- Associated Press - Saturday, November 22, 2014

LYNCHBURG, Va. (AP) - In a dark-green room infused with the scent of moth balls, Randolph College Biology Professor Doug Shedd pulled out a crown jewel among the school’s natural history collections.

It’s a Carolina parakeet, a unique, tropically-colored North American bird that’s been extinct since the early 20th century.

“They were, up through the beginning of the 1800s, a very common species, even up through Virginia,” Shedd said. He explained the fruit-eaters flew in flocks and were known to circle round to check on a downed flock mate - not so great when dealing with gun-toting humans.

This particular bird, shot in 1893, is one of about 300 avian specimens recently given to the college by Toni Piggot, daughter of noted wildlife illustrator Walter A. Weber.

The gift enriches the school’s Natural History Collections Project, an enterprise born of the hard work and vision of former student Emily Smith, now natural history collections manager.

All told, the natural history collections house 30,000 specimens, including 15,000 plants. They’ve got everything from rocks to rodents, and human remains from the 6th century.

She explained some parts of the collections date back as far the beginning of the college. Across the years, different professors would collect certain specimens, but the various collections remained apart and often unorganized.

“Nobody made comprehensive lists of anything which I find hilarious because it’s scientists,” she said.

Smith set out as a student almost three years ago to try and bring the collections together.

Soon, Smith recruited the help of other students for what turned into an epic undertaking of inventorying, cataloging, photographing and publishing records online. Today, she is paid for her work and has the help of roughly 30 students per semester.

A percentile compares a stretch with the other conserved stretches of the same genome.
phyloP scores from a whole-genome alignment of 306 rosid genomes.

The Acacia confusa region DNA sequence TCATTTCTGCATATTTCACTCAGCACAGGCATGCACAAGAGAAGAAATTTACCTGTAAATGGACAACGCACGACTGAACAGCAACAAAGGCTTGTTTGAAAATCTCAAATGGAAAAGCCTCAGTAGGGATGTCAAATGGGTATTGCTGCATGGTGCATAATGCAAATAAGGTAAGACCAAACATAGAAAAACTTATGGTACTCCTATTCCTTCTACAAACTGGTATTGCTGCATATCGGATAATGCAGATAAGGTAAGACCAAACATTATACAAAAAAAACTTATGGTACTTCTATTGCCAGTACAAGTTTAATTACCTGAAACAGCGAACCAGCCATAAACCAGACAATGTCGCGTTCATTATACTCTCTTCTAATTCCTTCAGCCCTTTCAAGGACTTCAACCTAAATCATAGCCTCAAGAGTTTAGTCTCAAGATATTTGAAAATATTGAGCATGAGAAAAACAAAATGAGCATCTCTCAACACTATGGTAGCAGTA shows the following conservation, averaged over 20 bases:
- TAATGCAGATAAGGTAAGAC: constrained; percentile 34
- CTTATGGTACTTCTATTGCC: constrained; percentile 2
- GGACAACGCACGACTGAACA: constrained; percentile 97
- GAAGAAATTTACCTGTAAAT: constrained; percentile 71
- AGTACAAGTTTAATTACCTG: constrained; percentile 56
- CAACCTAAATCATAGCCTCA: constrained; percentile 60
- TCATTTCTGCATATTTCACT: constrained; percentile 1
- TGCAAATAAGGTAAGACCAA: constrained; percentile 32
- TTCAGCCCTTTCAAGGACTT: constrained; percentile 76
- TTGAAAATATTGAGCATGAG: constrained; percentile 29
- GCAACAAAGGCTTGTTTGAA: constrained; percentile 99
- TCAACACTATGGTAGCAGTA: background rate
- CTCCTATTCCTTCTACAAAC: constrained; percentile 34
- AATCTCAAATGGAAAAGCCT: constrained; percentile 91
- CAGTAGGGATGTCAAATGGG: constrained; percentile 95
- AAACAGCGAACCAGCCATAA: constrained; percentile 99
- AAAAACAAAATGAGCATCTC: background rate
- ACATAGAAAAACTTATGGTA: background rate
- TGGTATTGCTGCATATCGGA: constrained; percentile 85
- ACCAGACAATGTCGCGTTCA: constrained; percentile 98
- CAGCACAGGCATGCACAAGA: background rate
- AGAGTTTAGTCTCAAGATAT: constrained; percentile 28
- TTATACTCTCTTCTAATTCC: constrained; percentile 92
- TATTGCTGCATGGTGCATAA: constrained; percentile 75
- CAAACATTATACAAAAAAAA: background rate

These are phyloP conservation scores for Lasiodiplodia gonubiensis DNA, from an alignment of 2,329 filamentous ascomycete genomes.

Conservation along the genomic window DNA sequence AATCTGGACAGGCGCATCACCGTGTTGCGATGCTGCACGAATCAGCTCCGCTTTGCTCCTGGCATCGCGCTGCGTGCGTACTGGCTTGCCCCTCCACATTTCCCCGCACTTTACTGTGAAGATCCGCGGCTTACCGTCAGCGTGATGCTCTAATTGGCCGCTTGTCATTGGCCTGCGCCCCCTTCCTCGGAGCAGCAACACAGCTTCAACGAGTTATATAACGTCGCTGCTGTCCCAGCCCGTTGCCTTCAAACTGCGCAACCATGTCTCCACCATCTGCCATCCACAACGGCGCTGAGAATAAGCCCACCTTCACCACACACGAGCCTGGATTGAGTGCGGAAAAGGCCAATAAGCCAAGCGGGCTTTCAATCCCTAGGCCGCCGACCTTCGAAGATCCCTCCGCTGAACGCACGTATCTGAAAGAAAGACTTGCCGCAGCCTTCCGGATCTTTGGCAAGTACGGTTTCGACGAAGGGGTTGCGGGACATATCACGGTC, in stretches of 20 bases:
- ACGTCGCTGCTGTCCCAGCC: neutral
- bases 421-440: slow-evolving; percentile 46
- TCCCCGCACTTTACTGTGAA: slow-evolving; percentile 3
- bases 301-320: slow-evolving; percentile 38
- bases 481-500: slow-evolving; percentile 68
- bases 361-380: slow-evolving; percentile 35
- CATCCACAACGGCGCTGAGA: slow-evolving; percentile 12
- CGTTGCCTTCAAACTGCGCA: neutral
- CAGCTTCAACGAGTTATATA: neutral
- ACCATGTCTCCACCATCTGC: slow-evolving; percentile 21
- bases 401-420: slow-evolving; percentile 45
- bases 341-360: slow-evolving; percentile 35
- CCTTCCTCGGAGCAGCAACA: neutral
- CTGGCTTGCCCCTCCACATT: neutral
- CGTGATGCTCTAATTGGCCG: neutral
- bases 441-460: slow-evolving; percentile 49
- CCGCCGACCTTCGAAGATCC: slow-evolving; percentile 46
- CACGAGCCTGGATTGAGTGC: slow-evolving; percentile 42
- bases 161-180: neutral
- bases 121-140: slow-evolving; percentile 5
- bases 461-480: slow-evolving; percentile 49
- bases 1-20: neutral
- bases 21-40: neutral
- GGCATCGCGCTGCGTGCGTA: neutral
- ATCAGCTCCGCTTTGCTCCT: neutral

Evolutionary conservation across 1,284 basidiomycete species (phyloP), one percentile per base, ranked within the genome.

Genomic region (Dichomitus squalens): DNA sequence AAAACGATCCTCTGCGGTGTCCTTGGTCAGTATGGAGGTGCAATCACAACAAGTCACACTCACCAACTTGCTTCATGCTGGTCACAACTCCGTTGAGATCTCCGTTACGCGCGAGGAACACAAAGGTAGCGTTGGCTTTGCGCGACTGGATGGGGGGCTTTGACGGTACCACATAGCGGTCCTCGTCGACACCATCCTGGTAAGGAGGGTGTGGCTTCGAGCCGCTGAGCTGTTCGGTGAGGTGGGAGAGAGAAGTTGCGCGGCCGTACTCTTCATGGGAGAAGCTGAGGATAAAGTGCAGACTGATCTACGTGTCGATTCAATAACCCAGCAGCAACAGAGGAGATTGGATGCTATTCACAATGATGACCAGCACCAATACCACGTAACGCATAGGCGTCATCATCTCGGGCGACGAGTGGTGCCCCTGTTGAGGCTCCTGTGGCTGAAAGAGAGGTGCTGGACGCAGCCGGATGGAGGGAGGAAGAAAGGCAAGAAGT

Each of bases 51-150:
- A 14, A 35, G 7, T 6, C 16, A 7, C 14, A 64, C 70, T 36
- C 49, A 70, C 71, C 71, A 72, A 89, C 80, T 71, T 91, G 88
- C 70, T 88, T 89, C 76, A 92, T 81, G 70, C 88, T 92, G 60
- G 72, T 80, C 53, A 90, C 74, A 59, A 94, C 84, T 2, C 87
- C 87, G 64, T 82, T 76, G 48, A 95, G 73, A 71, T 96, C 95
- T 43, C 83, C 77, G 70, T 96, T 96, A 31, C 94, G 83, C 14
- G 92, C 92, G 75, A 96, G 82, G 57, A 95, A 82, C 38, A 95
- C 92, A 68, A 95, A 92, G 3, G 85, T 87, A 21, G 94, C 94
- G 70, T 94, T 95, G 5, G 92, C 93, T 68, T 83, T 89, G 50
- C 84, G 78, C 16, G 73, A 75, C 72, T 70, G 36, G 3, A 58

“This is like the coolest place ever, so obviously you are going to get a lot of people,” said student Danielle Ochoa, a junior and Spanish major who has been helping with the insects. “The other day I was like, ‘I’m going to treat myself to three hours working here.’”

Smith and Shedd said they’d known for a while what Piggot had in her possession based on reputation. Weber was, at one time, the staff illustrator for National Geographic magazine and he used specimens from his collection to inform his drawings.

Some of the birds he collected himself and others, such as the Carolina parakeet, he acquired from other collectors. The bulk of his collection went to Sweet Briar College but Piggot held about 300 specimens, including some of her father’s favorites.

Shedd and Smith got to know Piggot and helped her become acquainted with their efforts. This summer, she gave them the birds.

The Weber collection, like Randolph’s other bird specimens, resides in big metal filing cabinets. To show it off, Shedd pulls out various wooden shelves, each with its own array of birds.

There’s a drawer for shore birds and another for falcons. All the Weber specimens are stuffed so that they lie flat.

One of Shedd’s favorites is the loggerhead shrike, a hook-beaked gray songbird about the length of a man’s hand from head to tail. The loggerhead shrike, he said, is a predator without talons. After it kills a small bird or rodent, the shrike often impales them on the thorns of bushes - hanging them up before devouring them.

Students have completed an inventory of the Weber collection, but there’s plenty of work ahead in terms of cataloging everything and getting it online. Collections like this have value not just for student learning but for various types of scientific and historic research, including population genetics based on DNA testing.

Shedd said he feels part of the attraction for students who work on the Randolph Natural History Collections is they understand the purpose behind their work.

“It’s not an assignment,” he said. “It’s real and it’s important, it matters scientifically, it matters from the perspective of conservation. It just matters.”

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Information from: The News & Advance, https://www.newsadvance.com/


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